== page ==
Monday, February 16, 2009


Oh man. I read, over the space of the last two days, a pretty good (but very long) article on Chris Battier of the (who knew?) Houston Rockets. I hate to say it, but I am starting to have a grudging respect for him now. He seems to be a defensive stopper and........ah fuck it. I still can't get out of my head the memory of that douchebag my friends and I used to play outdoor basketball with who screamed the title of the post anytime he was near the ball or shooting or breathing. He wore his baseball cap while playing, backwards naturally. I don't think I played enough with him to engender my total annoyance turning into a hard pick where hard feelings are had, but man was he a tool. I am sure one of those tools who never was closer than a thousand miles to Duke but rooted for them anyway as he had to settle for Michigan Tech. The Notre Dame of college basketball, I tell you.

But any way, Battier speaks about how since he was bi-racial the White kids at his school didn't know what to do with him and the Black kids in the hood thought he played White. The article then kind of illustrates that is still kind of the way it is for him in the NBA now. I almost felt, something like pity and understanding. But then I realize he probably makes over 10 mil. a year and can probably spend the whole off season in Jamaica crying his eyes out while having almost no stats, whatsoever. He should have went to Kentucky and then I would probably emphathize more and I would be screaming his name as I took it hard to the hoop, with my hat on backwards.


Bob Seva said...

Gwen Ifill was on NPR today and was asked about the way that people self-identify or define "black" and "African American." You know, the whole argument that Obama isn't black because his black roots can't be traced to slavery. Before I tell you what she said (which is far more insightful than my semi-racist comments), I find it interesting that black people are the only people in American that would ever make this argument. I don't understand why you wouldn't be celebrating this amazing accomplishment rather than arguing minutia (of course, this is coming from a privileged, white male). Talk about shooting yourself in your leg (Plexico) and cutting off your nose to spite your face...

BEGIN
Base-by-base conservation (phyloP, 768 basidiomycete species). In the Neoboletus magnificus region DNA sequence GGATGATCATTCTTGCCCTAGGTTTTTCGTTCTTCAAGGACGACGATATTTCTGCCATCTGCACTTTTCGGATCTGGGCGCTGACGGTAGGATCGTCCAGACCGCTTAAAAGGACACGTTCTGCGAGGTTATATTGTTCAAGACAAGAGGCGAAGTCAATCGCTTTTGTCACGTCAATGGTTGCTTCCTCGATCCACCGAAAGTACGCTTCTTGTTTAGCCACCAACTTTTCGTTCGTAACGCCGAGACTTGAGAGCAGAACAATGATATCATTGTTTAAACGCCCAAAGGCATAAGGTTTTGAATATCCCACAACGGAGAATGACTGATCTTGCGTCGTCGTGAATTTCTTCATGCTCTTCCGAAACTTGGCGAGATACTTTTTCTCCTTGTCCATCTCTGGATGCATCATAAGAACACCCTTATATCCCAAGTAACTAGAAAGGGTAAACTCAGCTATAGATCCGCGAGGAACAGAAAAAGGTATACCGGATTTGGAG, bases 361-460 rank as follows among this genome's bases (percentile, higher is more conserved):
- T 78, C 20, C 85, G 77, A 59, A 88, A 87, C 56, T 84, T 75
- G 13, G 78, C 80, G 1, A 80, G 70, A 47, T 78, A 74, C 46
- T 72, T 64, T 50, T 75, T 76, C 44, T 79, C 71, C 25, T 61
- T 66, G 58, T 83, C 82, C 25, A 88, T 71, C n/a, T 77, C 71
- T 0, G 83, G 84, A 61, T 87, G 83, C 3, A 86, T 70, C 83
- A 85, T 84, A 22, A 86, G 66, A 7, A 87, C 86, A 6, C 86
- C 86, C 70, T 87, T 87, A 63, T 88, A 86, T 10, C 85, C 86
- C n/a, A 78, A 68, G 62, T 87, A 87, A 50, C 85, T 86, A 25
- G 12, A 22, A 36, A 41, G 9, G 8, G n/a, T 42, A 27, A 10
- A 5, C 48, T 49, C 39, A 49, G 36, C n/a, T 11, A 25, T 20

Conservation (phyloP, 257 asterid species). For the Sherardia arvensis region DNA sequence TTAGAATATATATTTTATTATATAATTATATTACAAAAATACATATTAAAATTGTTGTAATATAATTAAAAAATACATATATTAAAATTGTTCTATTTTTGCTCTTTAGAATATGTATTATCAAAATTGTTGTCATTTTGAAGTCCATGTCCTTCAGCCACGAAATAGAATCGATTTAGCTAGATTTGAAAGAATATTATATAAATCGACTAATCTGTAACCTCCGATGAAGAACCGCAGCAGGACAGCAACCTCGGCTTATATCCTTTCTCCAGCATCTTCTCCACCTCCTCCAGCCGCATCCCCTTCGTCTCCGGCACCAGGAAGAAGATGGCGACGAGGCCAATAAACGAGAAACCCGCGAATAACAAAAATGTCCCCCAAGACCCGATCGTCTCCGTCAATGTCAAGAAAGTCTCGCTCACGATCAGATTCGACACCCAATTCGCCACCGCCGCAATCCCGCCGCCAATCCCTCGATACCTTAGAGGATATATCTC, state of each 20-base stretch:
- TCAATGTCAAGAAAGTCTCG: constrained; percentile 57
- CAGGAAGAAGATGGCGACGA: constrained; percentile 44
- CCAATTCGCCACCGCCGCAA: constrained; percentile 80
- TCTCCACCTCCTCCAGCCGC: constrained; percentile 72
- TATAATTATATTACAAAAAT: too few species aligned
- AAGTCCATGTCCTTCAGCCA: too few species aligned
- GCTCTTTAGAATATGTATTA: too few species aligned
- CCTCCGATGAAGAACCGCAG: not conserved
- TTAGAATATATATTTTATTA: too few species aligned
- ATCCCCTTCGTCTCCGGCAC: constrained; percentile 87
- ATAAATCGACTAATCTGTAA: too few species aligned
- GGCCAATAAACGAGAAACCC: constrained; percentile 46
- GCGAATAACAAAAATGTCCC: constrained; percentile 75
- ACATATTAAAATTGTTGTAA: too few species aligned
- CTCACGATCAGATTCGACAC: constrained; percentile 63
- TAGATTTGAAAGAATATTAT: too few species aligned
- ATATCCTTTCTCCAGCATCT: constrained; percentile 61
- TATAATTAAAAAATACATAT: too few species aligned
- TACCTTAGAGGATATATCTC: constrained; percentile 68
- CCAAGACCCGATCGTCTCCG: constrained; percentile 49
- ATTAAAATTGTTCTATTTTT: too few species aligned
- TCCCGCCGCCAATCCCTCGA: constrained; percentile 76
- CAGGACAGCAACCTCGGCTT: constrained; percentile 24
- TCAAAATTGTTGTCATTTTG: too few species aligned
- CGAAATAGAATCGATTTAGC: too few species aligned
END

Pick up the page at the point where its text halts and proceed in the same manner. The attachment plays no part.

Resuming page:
Anyway, Gwen Ifill basically said that you are whatever you have to defend. She said that the arbitrary categories really don't mean anything but if you are trying to hail a cab in New York and you look black, then you are, well you know...

Also, the 35-year-old president of the NAACP is also biracial so it seems like since Obama became President, it's a cool thing to be biracial.

Jack Burton said...

Nothing racist at all in what you have said. Excellent points. It is late so I will try to do the best I can to respond. I do actually feel bad for Battier. He seems so lonely. We need to talk more about race, as a society, and how we are failing each other in a multitude of ways. You know I have anecdotal evidence both ways as well. By the black father whose biracial daughter I was dating saying, "He ain't black". Or the white guy from a tiny town, who acted black, this summer who called me, "a white guy with a tan". Funny from the latter, as he was never called nigger in his life, although it would be the highest compliment to him if he had been. Or to some of my very dear family members or friends who have said some awful, awful things late at night that I am so ashamed I didn't call them on. When they know my deal!! Or when I have objected, feeling like I need to apologize to them. Fuck that.

Black people don't have a monopoly on trying to figure out the racial experience. So don't worry about the white male thing, it shouldn't matter if you have something insightful to say, as long as it not something distracting.
That's exactly it in regards to the charge, Barack had no special privilege, being no direct descendant of slaves. Last I looked, no living black person does. Ironically, unless they are from Africa where some slavery still exists and they escaped from that. Obama still would be what he is regardless, especially to the evil ones. A black man in America. It is quite interesting.

That is a trope I don't understand from the black community, or maybe I do. That was kind of my point in my Gates' post. The disappointment the guy felt to find out he no longer could be exclusively something. Then finding out a part of him existed I am sure he railed against, in private, is telling. As I tried to point out, he felt like he lost half of himself. I feel he gained more, and it fundamentally changed nothing about who he was. I know, for once I am an early adopter of something (biracial). All the kids are doing it now. Which scares the hell out of the worst of both communities. They should be ashamed.